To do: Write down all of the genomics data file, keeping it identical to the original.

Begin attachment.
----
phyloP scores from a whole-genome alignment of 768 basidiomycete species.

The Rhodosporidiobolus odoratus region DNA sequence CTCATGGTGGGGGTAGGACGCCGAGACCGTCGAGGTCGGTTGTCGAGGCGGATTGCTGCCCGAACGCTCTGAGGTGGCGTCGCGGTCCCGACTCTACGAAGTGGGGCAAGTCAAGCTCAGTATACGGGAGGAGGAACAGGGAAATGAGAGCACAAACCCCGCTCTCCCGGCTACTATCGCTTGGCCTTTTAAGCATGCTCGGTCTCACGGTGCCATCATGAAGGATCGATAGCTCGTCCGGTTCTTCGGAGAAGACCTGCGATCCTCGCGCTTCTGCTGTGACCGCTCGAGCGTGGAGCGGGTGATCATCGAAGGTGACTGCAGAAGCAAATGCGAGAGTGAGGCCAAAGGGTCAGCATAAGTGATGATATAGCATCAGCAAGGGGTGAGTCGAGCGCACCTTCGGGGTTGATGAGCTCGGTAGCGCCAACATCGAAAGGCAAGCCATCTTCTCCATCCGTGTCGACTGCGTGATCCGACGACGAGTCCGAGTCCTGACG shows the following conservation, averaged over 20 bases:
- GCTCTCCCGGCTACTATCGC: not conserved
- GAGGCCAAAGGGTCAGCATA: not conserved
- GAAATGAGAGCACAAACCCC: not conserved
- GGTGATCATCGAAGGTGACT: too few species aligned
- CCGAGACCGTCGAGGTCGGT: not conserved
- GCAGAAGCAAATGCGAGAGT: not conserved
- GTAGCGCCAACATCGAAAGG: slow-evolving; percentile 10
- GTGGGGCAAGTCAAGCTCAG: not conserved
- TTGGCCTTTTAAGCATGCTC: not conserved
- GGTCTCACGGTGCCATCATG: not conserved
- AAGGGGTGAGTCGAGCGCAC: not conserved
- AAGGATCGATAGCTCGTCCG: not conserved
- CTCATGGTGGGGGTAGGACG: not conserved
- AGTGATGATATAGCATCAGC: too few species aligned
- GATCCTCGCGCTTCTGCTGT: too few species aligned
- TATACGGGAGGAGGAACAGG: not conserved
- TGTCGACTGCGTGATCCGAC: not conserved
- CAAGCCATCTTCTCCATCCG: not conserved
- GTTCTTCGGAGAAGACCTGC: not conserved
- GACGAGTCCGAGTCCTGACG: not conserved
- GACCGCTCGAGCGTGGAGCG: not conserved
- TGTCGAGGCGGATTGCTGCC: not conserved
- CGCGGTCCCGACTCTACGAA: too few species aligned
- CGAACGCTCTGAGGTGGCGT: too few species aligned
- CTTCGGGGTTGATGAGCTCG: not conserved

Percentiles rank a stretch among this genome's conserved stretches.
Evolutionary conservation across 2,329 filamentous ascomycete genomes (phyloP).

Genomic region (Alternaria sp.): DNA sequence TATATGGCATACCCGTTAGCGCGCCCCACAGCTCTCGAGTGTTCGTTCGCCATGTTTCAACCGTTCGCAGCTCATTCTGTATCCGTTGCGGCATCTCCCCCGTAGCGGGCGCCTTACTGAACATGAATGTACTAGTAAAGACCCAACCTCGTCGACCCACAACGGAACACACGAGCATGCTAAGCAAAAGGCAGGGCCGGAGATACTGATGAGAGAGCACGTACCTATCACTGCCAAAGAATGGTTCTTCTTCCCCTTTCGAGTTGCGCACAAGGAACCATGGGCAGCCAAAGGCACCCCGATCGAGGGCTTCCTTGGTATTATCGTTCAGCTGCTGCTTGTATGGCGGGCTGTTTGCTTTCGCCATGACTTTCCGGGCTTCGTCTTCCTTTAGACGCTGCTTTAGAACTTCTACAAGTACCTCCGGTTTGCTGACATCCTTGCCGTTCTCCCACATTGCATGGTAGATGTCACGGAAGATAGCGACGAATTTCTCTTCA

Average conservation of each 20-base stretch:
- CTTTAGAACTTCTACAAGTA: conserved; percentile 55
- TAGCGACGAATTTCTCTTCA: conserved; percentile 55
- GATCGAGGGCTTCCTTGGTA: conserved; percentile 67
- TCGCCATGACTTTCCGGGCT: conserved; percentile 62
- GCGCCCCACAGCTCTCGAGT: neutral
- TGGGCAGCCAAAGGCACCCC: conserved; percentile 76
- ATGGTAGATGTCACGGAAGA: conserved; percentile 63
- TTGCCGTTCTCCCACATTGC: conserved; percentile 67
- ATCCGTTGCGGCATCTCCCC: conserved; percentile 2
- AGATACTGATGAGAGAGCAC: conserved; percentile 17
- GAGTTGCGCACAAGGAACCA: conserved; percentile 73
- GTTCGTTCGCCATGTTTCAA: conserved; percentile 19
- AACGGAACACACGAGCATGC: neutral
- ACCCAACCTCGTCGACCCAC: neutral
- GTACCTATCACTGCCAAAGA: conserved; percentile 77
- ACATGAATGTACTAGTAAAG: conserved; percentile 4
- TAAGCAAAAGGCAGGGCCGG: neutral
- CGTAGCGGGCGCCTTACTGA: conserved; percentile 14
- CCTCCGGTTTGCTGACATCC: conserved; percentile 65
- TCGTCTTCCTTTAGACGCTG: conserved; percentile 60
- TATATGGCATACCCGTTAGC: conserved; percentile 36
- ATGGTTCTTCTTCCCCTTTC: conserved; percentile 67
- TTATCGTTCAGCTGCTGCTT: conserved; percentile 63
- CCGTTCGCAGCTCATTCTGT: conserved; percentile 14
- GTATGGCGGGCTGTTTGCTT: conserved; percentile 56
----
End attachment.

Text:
phyloP scores from a whole-genome alignment of 768 basidiomycete species.

The Rhodosporidiobolus odoratus region DNA sequence CTCATGGTGGGGGTAGGACGCCGAGACCGTCGAGGTCGGTTGTCGAGGCGGATTGCTGCCCGAACGCTCTGAGGTGGCGTCGCGGTCCCGACTCTACGAAGTGGGGCAAGTCAAGCTCAGTATACGGGAGGAGGAACAGGGAAATGAGAGCACAAACCCCGCTCTCCCGGCTACTATCGCTTGGCCTTTTAAGCATGCTCGGTCTCACGGTGCCATCATGAAGGATCGATAGCTCGTCCGGTTCTTCGGAGAAGACCTGCGATCCTCGCGCTTCTGCTGTGACCGCTCGAGCGTGGAGCGGGTGATCATCGAAGGTGACTGCAGAAGCAAATGCGAGAGTGAGGCCAAAGGGTCAGCATAAGTGATGATATAGCATCAGCAAGGGGTGAGTCGAGCGCACCTTCGGGGTTGATGAGCTCGGTAGCGCCAACATCGAAAGGCAAGCCATCTTCTCCATCCGTGTCGACTGCGTGATCCGACGACGAGTCCGAGTCCTGACG shows the following conservation, averaged over 20 bases:
- GCTCTCCCGGCTACTATCGC: not conserved
- GAGGCCAAAGGGTCAGCATA: not conserved
- GAAATGAGAGCACAAACCCC: not conserved
- GGTGATCATCGAAGGTGACT: too few species aligned
- CCGAGACCGTCGAGGTCGGT: not conserved
- GCAGAAGCAAATGCGAGAGT: not conserved
- GTAGCGCCAACATCGAAAGG: slow-evolving; percentile 10
- GTGGGGCAAGTCAAGCTCAG: not conserved
- TTGGCCTTTTAAGCATGCTC: not conserved
- GGTCTCACGGTGCCATCATG: not conserved
- AAGGGGTGAGTCGAGCGCAC: not conserved
- AAGGATCGATAGCTCGTCCG: not conserved
- CTCATGGTGGGGGTAGGACG: not conserved
- AGTGATGATATAGCATCAGC: too few species aligned
- GATCCTCGCGCTTCTGCTGT: too few species aligned
- TATACGGGAGGAGGAACAGG: not conserved
- TGTCGACTGCGTGATCCGAC: not conserved
- CAAGCCATCTTCTCCATCCG: not conserved
- GTTCTTCGGAGAAGACCTGC: not conserved
- GACGAGTCCGAGTCCTGACG: not conserved
- GACCGCTCGAGCGTGGAGCG: not conserved
- TGTCGAGGCGGATTGCTGCC: not conserved
- CGCGGTCCCGACTCTACGAA: too few species aligned
- CGAACGCTCTGAGGTGGCGT: too few species aligned
- CTTCGGGGTTGATGAGCTCG: not conserved

Percentiles rank a stretch among this genome's conserved stretches.
Evolutionary conservation across 2,329 filamentous ascomycete genomes (phyloP).

Genomic region (Alternaria sp.): DNA sequence TATATGGCATACCCGTTAGCGCGCCCCACAGCTCTCGAGTGTTCGTTCGCCATGTTTCAACCGTTCGCAGCTCATTCTGTATCCGTTGCGGCATCTCCCCCGTAGCGGGCGCCTTACTGAACATGAATGTACTAGTAAAGACCCAACCTCGTCGACCCACAACGGAACACACGAGCATGCTAAGCAAAAGGCAGGGCCGGAGATACTGATGAGAGAGCACGTACCTATCACTGCCAAAGAATGGTTCTTCTTCCCCTTTCGAGTTGCGCACAAGGAACCATGGGCAGCCAAAGGCACCCCGATCGAGGGCTTCCTTGGTATTATCGTTCAGCTGCTGCTTGTATGGCGGGCTGTTTGCTTTCGCCATGACTTTCCGGGCTTCGTCTTCCTTTAGACGCTGCTTTAGAACTTCTACAAGTACCTCCGGTTTGCTGACATCCTTGCCGTTCTCCCACATTGCATGGTAGATGTCACGGAAGATAGCGACGAATTTCTCTTCA

Average conservation of each 20-base stretch:
- CTTTAGAACTTCTACAAGTA: conserved; percentile 55
- TAGCGACGAATTTCTCTTCA: conserved; percentile 55
- GATCGAGGGCTTCCTTGGTA: conserved; percentile 67
- TCGCCATGACTTTCCGGGCT: conserved; percentile 62
- GCGCCCCACAGCTCTCGAGT: neutral
- TGGGCAGCCAAAGGCACCCC: conserved; percentile 76
- ATGGTAGATGTCACGGAAGA: conserved; percentile 63
- TTGCCGTTCTCCCACATTGC: conserved; percentile 67
- ATCCGTTGCGGCATCTCCCC: conserved; percentile 2
- AGATACTGATGAGAGAGCAC: conserved; percentile 17
- GAGTTGCGCACAAGGAACCA: conserved; percentile 73
- GTTCGTTCGCCATGTTTCAA: conserved; percentile 19
- AACGGAACACACGAGCATGC: neutral
- ACCCAACCTCGTCGACCCAC: neutral
- GTACCTATCACTGCCAAAGA: conserved; percentile 77
- ACATGAATGTACTAGTAAAG: conserved; percentile 4
- TAAGCAAAAGGCAGGGCCGG: neutral
- CGTAGCGGGCGCCTTACTGA: conserved; percentile 14
- CCTCCGGTTTGCTGACATCC: conserved; percentile 65
- TCGTCTTCCTTTAGACGCTG: conserved; percentile 60
- TATATGGCATACCCGTTAGC: conserved; percentile 36
- ATGGTTCTTCTTCCCCTTTC: conserved; percentile 67
- TTATCGTTCAGCTGCTGCTT: conserved; percentile 63
- CCGTTCGCAGCTCATTCTGT: conserved; percentile 14
- GTATGGCGGGCTGTTTGCTT: conserved; percentile 56